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Should UK employers consider giving workers a ‘right to disconnect’?

January 11, 2017 at 9:00 AM

Some have argued that limiting an employee's access to emails outside of work hours could boost both wellbeing and productivity.

This is exactly what has happened in France where legislation has been introduced which has given workers a legal right to ignore work-related emails outside of their normal working hours. The legislation only affects businesses with more than 50 employees with the aim of encouraging staff to take a proper break and escape the ‘always on’ culture.

Remote Working / Remote Access

Worker stress

Employers need to take the health and wellbeing of workers seriously. There has been a significant increase in the proportion of tribunal claims citing work-related stress as a contributory factor. Employers should be concerned over the impact excessive job pressure could have on someone’s productivity.

There are likely to be many causes: smartphones and remote access facilities have contributed to a culture where employers and customers assume that employees are available 24 hours a day.

A Harris Poll of 2,000 UK employees conducted for jobs review site Glassdoor found that over half of all participants, admitted to doing some work while on holiday. Of those employees who worked on holiday, one in ten said they were worried about getting behind with their work; a similar number said were hoping for a pay rise; whilst one in twenty were concerned they would lose their job.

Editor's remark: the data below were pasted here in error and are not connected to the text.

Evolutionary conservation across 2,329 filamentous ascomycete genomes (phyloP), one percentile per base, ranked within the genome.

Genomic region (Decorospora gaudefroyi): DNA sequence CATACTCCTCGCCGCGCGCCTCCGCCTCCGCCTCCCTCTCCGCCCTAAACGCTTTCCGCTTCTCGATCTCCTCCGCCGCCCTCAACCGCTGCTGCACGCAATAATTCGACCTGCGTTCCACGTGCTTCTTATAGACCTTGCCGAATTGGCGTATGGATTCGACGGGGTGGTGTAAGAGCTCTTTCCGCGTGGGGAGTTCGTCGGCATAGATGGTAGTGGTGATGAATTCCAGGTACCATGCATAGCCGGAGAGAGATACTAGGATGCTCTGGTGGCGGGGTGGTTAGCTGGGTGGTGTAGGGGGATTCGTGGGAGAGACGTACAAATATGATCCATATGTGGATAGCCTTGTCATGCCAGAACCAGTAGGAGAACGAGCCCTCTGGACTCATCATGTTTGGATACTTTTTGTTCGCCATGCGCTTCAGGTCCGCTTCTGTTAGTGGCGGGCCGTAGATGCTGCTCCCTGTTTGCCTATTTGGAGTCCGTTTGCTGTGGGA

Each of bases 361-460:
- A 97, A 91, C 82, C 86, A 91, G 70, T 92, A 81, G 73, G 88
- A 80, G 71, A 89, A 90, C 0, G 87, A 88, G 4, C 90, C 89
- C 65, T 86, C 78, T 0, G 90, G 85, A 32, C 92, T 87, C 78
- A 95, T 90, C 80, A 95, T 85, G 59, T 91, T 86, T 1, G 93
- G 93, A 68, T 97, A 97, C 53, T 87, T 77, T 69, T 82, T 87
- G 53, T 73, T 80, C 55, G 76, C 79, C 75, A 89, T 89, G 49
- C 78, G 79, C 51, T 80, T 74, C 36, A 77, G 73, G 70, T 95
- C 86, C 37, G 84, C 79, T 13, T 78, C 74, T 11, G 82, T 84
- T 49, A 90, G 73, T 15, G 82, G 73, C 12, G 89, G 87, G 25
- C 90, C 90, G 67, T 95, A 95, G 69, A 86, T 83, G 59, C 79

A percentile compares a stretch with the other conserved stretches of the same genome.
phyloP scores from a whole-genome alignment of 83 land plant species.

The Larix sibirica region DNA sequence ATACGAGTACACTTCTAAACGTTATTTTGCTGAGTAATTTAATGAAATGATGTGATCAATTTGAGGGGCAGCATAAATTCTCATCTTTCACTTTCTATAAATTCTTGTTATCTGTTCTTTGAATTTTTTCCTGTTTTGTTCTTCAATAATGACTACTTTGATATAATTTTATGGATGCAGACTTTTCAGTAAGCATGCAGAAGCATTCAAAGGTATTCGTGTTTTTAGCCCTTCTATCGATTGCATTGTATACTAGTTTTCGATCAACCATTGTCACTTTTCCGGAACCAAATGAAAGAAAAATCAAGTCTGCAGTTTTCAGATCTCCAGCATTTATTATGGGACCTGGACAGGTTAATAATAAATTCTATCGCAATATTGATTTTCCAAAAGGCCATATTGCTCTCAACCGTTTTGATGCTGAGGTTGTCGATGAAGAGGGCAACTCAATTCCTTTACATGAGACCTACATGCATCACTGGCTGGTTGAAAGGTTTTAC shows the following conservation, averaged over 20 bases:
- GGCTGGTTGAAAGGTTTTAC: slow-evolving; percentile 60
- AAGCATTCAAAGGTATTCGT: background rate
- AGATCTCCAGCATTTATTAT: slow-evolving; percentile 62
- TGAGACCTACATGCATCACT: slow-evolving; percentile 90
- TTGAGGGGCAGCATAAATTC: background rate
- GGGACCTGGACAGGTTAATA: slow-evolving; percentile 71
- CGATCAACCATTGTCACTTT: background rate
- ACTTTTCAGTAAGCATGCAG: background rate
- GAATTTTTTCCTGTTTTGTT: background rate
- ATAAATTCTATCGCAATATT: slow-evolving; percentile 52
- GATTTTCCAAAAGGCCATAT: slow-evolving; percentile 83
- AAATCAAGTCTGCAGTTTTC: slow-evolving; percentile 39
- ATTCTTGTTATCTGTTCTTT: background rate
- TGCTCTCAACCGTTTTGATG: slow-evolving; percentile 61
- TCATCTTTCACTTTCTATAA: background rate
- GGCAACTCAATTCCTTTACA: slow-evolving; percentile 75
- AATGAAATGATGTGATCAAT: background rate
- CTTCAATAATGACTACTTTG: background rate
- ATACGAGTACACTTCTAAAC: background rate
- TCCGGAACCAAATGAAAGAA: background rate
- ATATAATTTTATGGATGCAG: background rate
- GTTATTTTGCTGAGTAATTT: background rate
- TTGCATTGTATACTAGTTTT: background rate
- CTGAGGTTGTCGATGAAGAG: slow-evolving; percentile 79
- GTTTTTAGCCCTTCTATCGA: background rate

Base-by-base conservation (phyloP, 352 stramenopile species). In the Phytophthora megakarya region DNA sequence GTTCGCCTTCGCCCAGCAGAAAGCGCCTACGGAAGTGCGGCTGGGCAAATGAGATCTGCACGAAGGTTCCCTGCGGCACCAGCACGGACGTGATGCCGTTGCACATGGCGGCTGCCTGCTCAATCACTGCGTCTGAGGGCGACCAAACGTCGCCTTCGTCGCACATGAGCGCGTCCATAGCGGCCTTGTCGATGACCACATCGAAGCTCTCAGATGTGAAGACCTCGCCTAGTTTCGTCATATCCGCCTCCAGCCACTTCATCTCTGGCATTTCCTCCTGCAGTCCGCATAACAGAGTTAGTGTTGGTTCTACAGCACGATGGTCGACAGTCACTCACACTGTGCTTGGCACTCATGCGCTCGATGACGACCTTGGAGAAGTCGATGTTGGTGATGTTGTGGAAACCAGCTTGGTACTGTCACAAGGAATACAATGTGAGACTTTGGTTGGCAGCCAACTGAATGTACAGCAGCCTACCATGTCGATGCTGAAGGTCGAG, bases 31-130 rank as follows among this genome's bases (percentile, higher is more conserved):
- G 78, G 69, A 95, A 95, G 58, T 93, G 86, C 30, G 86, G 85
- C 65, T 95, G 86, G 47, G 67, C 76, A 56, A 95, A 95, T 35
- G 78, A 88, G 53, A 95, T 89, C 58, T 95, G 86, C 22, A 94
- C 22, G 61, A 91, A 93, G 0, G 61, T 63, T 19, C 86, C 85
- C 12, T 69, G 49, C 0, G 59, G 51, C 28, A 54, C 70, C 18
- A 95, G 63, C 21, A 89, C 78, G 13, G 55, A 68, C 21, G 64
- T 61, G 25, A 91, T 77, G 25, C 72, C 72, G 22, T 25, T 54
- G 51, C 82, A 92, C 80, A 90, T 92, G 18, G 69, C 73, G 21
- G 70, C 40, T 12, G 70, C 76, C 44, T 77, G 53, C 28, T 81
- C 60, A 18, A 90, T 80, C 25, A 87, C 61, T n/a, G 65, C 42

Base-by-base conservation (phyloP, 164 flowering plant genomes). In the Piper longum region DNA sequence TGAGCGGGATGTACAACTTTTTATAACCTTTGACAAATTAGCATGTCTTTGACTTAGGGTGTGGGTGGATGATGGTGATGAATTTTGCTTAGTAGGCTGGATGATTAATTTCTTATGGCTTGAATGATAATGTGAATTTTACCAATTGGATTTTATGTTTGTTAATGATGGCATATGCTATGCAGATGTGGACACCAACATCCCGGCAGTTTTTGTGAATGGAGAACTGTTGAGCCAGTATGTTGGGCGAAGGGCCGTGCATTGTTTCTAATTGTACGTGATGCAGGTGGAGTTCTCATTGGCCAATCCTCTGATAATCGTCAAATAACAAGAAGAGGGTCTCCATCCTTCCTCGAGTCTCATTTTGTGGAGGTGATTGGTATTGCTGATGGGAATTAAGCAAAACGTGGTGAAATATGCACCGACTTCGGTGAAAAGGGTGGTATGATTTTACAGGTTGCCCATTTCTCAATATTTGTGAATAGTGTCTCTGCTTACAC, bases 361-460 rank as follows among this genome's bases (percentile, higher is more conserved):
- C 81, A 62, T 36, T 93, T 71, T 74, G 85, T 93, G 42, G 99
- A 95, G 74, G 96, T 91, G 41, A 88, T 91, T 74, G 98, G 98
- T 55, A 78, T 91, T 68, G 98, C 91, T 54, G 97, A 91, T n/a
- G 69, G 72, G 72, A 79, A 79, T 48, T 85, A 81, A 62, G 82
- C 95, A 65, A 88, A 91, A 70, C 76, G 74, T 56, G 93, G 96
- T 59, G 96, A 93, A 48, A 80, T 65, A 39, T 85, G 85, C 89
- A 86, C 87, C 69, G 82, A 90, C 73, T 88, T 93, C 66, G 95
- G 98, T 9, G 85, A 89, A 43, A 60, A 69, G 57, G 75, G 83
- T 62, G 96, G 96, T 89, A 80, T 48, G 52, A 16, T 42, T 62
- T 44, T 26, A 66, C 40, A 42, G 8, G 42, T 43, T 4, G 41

Working Time Regulations 1998

The Working Time Regulations 1998 are intended to protect the health and safety of workers by making sure they take adequate rest. The equivalent French legislation specifies that the default working week should not extend beyond 35 hours (in the UK it is 48 hours with most employers taking advantage of being able to ask their staff to opt out and work longer).

Employers should ensure their workers aren’t over-using digital devices during their downtime or holidays. While they may not want to go as far as enforcing a blanket ban, business should do what they can to avoid issuing instructions that require an out-of-hours response. Similarly, they should be mindful not to send instructions to employees after the working day ends, or over the weekend.

Blanket ban

For many businesses, banning workers from accessing their inboxes or communicating with clients out of hours is simply not practical or realistic. However, employers could introduce procedures that encourage employees to take a proper break during their annual leave.

Even though legislation is unlikely to be introduced here, employers should not ignore the issues that can arise from out of hours use of digital devices and should take steps to encourage all employees to adopt a healthy lifestyle and promote work-life balance.


About the Author

Philip McCabe Photo

Philip McCabe is an experienced employment lawyer who has been advising businesses and individuals on a wide range of employment and HR issues since 2000.

He is a member of the Employment Lawyers Association, Industrial Law Society, and Law Society. He regularly writes for national publications on employment law issues and is a regular columnist in the Derbyshire Times.

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